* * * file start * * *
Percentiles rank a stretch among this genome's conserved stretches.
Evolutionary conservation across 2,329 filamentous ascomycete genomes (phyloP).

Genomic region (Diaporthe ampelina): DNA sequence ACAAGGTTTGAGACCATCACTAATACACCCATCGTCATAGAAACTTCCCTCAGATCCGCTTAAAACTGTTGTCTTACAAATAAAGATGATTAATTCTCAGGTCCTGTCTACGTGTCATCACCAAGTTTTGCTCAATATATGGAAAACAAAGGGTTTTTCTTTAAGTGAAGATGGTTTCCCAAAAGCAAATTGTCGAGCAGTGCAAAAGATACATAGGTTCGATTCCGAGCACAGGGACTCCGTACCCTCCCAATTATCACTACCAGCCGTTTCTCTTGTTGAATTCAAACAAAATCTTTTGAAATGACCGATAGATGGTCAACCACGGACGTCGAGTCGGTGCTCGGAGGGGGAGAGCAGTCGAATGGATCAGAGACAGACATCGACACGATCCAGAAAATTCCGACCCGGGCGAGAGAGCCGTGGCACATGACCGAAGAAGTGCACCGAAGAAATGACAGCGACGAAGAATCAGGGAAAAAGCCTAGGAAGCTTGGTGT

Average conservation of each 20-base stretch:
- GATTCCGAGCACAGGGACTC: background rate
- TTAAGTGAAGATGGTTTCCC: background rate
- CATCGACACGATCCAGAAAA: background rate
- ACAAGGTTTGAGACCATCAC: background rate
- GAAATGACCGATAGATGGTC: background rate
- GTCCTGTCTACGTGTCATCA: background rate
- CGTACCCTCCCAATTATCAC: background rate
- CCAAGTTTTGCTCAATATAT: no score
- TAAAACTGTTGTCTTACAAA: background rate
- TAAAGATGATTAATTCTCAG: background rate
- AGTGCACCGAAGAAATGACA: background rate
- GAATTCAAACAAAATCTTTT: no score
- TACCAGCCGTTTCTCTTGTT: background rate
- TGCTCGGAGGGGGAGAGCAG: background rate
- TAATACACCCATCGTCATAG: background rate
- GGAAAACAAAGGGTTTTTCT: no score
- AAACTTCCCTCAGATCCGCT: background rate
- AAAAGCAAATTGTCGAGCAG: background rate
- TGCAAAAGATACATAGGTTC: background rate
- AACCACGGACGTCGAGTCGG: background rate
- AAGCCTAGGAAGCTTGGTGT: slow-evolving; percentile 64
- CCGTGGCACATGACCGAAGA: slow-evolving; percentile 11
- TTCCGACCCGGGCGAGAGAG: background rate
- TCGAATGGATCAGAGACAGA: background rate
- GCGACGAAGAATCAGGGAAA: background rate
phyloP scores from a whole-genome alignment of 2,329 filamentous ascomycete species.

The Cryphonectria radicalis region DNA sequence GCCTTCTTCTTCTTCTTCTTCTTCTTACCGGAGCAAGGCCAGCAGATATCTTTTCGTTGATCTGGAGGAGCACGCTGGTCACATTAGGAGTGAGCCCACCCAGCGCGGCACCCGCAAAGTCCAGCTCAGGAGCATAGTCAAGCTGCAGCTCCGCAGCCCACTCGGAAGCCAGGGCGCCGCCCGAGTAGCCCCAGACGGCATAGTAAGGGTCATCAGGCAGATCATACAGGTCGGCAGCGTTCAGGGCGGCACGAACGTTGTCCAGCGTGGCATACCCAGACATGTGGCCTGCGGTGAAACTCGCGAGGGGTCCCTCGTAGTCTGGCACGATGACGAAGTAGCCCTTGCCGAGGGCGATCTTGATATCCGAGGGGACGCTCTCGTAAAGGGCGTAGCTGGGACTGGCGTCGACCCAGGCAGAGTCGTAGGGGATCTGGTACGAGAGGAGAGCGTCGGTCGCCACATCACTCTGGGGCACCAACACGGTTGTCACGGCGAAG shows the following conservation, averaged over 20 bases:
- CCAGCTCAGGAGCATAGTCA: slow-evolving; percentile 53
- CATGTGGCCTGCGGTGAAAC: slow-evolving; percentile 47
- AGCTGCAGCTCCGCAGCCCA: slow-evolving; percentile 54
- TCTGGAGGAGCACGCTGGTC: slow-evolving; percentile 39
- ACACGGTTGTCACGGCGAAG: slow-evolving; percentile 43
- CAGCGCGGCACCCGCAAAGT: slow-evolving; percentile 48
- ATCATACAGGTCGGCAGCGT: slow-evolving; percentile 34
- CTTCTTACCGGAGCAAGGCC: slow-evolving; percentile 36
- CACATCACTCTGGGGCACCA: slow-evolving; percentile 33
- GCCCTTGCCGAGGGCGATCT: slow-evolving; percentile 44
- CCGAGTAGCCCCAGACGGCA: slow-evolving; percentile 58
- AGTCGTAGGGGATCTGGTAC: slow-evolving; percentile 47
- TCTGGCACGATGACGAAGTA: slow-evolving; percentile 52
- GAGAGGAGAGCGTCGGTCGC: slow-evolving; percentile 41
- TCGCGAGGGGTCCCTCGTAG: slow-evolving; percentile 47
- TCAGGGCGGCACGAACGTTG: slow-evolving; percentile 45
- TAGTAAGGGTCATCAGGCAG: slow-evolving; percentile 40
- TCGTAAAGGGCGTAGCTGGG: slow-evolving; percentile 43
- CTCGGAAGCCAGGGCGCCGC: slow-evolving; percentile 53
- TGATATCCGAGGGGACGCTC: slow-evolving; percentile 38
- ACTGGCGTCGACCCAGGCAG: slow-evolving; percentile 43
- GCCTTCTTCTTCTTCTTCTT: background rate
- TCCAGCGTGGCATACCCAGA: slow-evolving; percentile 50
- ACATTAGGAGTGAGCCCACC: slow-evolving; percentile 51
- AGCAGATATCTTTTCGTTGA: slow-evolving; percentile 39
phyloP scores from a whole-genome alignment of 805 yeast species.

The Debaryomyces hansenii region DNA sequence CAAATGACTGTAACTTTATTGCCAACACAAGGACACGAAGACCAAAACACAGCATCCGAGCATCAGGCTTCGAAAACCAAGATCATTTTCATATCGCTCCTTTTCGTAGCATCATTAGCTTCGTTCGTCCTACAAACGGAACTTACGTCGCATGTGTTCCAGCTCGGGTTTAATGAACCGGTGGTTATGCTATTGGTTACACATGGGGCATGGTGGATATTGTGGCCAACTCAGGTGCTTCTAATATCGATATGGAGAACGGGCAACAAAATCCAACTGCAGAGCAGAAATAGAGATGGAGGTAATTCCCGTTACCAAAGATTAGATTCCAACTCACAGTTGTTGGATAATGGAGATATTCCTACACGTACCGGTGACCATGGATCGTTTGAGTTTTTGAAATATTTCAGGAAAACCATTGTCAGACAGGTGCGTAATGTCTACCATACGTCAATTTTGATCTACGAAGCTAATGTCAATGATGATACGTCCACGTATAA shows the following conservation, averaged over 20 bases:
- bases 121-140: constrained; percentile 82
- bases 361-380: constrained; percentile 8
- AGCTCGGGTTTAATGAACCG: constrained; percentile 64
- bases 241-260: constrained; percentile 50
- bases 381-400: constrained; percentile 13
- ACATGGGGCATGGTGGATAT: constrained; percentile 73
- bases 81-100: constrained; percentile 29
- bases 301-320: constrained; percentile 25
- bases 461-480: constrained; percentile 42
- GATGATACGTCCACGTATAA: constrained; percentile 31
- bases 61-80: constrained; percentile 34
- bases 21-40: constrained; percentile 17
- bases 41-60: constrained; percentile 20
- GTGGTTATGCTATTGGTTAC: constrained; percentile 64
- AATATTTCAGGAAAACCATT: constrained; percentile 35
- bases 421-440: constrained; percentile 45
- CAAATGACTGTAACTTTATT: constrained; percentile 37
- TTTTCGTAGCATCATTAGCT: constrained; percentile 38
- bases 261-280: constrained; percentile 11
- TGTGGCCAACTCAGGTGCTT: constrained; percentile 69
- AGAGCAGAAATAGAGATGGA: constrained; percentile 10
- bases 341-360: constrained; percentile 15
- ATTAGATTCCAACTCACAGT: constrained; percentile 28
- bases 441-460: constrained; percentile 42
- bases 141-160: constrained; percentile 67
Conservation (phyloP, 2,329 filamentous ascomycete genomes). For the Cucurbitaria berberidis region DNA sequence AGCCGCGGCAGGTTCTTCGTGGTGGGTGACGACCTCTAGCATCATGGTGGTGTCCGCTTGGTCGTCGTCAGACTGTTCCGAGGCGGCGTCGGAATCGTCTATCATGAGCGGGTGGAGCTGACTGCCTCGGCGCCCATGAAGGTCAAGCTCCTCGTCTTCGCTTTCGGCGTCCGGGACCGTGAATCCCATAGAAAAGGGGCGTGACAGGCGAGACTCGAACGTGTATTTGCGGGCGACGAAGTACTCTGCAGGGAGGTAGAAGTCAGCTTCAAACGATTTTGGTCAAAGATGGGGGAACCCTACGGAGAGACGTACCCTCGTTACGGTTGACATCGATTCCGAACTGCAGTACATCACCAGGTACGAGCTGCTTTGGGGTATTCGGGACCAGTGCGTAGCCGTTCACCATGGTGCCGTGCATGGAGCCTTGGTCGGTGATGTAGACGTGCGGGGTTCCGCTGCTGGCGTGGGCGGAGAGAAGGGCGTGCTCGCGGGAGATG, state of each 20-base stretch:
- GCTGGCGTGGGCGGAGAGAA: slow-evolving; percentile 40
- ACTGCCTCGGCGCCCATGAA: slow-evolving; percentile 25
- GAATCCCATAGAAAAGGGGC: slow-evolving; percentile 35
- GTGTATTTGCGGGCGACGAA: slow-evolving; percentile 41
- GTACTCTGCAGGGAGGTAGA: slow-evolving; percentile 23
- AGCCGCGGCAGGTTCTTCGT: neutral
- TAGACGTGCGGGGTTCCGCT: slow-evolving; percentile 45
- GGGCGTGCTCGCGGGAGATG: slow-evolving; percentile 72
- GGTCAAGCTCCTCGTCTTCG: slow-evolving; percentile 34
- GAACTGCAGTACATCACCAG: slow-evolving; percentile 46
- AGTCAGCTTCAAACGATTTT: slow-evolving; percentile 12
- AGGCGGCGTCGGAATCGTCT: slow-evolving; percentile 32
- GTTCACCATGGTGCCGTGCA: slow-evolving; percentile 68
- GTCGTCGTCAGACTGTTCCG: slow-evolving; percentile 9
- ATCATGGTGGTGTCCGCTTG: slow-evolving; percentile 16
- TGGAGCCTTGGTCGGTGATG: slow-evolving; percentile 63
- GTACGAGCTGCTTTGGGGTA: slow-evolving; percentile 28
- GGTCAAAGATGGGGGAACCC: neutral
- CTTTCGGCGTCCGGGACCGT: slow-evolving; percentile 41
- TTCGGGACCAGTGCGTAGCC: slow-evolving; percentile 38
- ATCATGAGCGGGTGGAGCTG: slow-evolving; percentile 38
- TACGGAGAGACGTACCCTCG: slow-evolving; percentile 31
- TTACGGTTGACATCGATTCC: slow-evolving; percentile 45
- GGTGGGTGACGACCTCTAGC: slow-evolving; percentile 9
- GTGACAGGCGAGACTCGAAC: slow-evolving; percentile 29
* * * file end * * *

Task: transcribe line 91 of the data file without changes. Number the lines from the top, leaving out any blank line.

- TAGACGTGCGGGGTTCCGCT: slow-evolving; percentile 45